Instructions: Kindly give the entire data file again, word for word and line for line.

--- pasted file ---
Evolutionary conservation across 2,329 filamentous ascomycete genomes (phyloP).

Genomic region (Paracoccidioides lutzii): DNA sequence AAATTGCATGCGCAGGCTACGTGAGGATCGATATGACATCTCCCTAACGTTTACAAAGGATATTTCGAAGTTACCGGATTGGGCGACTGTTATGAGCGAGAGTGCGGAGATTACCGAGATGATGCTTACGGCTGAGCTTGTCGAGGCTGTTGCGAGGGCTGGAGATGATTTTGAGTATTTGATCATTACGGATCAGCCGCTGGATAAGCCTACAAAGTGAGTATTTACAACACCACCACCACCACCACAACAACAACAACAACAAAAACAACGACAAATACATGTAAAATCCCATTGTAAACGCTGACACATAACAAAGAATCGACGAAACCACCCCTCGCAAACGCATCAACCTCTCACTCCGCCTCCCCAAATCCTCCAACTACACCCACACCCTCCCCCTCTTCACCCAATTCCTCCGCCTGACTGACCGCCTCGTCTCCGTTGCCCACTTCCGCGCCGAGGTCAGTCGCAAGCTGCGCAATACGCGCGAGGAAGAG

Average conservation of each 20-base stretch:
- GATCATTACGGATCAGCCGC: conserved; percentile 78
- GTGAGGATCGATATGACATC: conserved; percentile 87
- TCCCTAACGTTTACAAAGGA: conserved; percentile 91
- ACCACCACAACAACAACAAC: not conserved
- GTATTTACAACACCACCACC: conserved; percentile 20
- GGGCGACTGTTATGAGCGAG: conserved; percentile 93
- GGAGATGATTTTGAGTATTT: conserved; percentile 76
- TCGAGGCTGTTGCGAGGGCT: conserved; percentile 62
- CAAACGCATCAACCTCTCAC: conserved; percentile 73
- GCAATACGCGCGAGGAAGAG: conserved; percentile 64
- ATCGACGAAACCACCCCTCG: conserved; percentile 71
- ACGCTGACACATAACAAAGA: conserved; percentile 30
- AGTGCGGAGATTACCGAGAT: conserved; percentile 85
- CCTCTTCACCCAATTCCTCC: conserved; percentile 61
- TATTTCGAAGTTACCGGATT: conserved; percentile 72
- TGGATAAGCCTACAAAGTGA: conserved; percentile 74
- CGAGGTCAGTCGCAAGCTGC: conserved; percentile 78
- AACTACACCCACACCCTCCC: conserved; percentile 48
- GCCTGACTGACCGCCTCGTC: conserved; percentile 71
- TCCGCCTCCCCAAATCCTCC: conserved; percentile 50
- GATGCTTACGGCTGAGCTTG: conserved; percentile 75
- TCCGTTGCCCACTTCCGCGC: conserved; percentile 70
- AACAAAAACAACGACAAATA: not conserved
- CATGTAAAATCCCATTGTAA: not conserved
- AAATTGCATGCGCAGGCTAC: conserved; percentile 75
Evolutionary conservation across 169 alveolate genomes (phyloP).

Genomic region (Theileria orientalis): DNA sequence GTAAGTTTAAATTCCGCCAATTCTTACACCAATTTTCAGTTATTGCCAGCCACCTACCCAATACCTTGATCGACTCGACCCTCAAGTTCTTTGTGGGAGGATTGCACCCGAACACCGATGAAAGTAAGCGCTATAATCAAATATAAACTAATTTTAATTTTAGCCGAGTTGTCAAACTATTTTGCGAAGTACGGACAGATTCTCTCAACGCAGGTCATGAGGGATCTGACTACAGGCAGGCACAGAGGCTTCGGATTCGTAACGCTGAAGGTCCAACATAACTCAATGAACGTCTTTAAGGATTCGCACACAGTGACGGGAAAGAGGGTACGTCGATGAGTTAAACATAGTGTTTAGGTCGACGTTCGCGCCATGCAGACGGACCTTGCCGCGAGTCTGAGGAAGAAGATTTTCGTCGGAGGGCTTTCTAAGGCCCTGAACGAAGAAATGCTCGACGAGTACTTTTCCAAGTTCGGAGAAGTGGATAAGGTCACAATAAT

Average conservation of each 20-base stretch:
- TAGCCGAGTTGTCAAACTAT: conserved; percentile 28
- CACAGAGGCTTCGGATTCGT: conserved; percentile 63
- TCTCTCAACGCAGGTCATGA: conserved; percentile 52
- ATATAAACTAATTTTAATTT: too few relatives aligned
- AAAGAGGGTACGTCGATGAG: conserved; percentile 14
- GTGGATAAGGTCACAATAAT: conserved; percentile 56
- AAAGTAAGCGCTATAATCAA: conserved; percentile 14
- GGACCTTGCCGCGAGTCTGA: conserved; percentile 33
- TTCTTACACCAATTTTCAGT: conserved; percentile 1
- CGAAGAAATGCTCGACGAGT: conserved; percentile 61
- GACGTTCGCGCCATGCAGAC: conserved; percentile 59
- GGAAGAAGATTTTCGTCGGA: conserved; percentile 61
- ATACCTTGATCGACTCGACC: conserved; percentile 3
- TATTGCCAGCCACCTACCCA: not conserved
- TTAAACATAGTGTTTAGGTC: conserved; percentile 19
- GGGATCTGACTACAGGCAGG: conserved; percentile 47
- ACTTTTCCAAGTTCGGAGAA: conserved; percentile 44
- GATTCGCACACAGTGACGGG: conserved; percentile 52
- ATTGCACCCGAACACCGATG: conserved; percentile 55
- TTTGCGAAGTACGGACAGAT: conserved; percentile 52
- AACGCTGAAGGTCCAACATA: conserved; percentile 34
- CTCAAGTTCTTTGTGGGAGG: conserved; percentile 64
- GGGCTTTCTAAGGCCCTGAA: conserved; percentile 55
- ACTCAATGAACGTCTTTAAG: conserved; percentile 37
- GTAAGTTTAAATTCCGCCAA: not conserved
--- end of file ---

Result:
Evolutionary conservation across 2,329 filamentous ascomycete genomes (phyloP).

Genomic region (Paracoccidioides lutzii): DNA sequence AAATTGCATGCGCAGGCTACGTGAGGATCGATATGACATCTCCCTAACGTTTACAAAGGATATTTCGAAGTTACCGGATTGGGCGACTGTTATGAGCGAGAGTGCGGAGATTACCGAGATGATGCTTACGGCTGAGCTTGTCGAGGCTGTTGCGAGGGCTGGAGATGATTTTGAGTATTTGATCATTACGGATCAGCCGCTGGATAAGCCTACAAAGTGAGTATTTACAACACCACCACCACCACCACAACAACAACAACAACAAAAACAACGACAAATACATGTAAAATCCCATTGTAAACGCTGACACATAACAAAGAATCGACGAAACCACCCCTCGCAAACGCATCAACCTCTCACTCCGCCTCCCCAAATCCTCCAACTACACCCACACCCTCCCCCTCTTCACCCAATTCCTCCGCCTGACTGACCGCCTCGTCTCCGTTGCCCACTTCCGCGCCGAGGTCAGTCGCAAGCTGCGCAATACGCGCGAGGAAGAG

Average conservation of each 20-base stretch:
- GATCATTACGGATCAGCCGC: conserved; percentile 78
- GTGAGGATCGATATGACATC: conserved; percentile 87
- TCCCTAACGTTTACAAAGGA: conserved; percentile 91
- ACCACCACAACAACAACAAC: not conserved
- GTATTTACAACACCACCACC: conserved; percentile 20
- GGGCGACTGTTATGAGCGAG: conserved; percentile 93
- GGAGATGATTTTGAGTATTT: conserved; percentile 76
- TCGAGGCTGTTGCGAGGGCT: conserved; percentile 62
- CAAACGCATCAACCTCTCAC: conserved; percentile 73
- GCAATACGCGCGAGGAAGAG: conserved; percentile 64
- ATCGACGAAACCACCCCTCG: conserved; percentile 71
- ACGCTGACACATAACAAAGA: conserved; percentile 30
- AGTGCGGAGATTACCGAGAT: conserved; percentile 85
- CCTCTTCACCCAATTCCTCC: conserved; percentile 61
- TATTTCGAAGTTACCGGATT: conserved; percentile 72
- TGGATAAGCCTACAAAGTGA: conserved; percentile 74
- CGAGGTCAGTCGCAAGCTGC: conserved; percentile 78
- AACTACACCCACACCCTCCC: conserved; percentile 48
- GCCTGACTGACCGCCTCGTC: conserved; percentile 71
- TCCGCCTCCCCAAATCCTCC: conserved; percentile 50
- GATGCTTACGGCTGAGCTTG: conserved; percentile 75
- TCCGTTGCCCACTTCCGCGC: conserved; percentile 70
- AACAAAAACAACGACAAATA: not conserved
- CATGTAAAATCCCATTGTAA: not conserved
- AAATTGCATGCGCAGGCTAC: conserved; percentile 75
Evolutionary conservation across 169 alveolate genomes (phyloP).

Genomic region (Theileria orientalis): DNA sequence GTAAGTTTAAATTCCGCCAATTCTTACACCAATTTTCAGTTATTGCCAGCCACCTACCCAATACCTTGATCGACTCGACCCTCAAGTTCTTTGTGGGAGGATTGCACCCGAACACCGATGAAAGTAAGCGCTATAATCAAATATAAACTAATTTTAATTTTAGCCGAGTTGTCAAACTATTTTGCGAAGTACGGACAGATTCTCTCAACGCAGGTCATGAGGGATCTGACTACAGGCAGGCACAGAGGCTTCGGATTCGTAACGCTGAAGGTCCAACATAACTCAATGAACGTCTTTAAGGATTCGCACACAGTGACGGGAAAGAGGGTACGTCGATGAGTTAAACATAGTGTTTAGGTCGACGTTCGCGCCATGCAGACGGACCTTGCCGCGAGTCTGAGGAAGAAGATTTTCGTCGGAGGGCTTTCTAAGGCCCTGAACGAAGAAATGCTCGACGAGTACTTTTCCAAGTTCGGAGAAGTGGATAAGGTCACAATAAT

Average conservation of each 20-base stretch:
- TAGCCGAGTTGTCAAACTAT: conserved; percentile 28
- CACAGAGGCTTCGGATTCGT: conserved; percentile 63
- TCTCTCAACGCAGGTCATGA: conserved; percentile 52
- ATATAAACTAATTTTAATTT: too few relatives aligned
- AAAGAGGGTACGTCGATGAG: conserved; percentile 14
- GTGGATAAGGTCACAATAAT: conserved; percentile 56
- AAAGTAAGCGCTATAATCAA: conserved; percentile 14
- GGACCTTGCCGCGAGTCTGA: conserved; percentile 33
- TTCTTACACCAATTTTCAGT: conserved; percentile 1
- CGAAGAAATGCTCGACGAGT: conserved; percentile 61
- GACGTTCGCGCCATGCAGAC: conserved; percentile 59
- GGAAGAAGATTTTCGTCGGA: conserved; percentile 61
- ATACCTTGATCGACTCGACC: conserved; percentile 3
- TATTGCCAGCCACCTACCCA: not conserved
- TTAAACATAGTGTTTAGGTC: conserved; percentile 19
- GGGATCTGACTACAGGCAGG: conserved; percentile 47
- ACTTTTCCAAGTTCGGAGAA: conserved; percentile 44
- GATTCGCACACAGTGACGGG: conserved; percentile 52
- ATTGCACCCGAACACCGATG: conserved; percentile 55
- TTTGCGAAGTACGGACAGAT: conserved; percentile 52
- AACGCTGAAGGTCCAACATA: conserved; percentile 34
- CTCAAGTTCTTTGTGGGAGG: conserved; percentile 64
- GGGCTTTCTAAGGCCCTGAA: conserved; percentile 55
- ACTCAATGAACGTCTTTAAG: conserved; percentile 37
- GTAAGTTTAAATTCCGCCAA: not conserved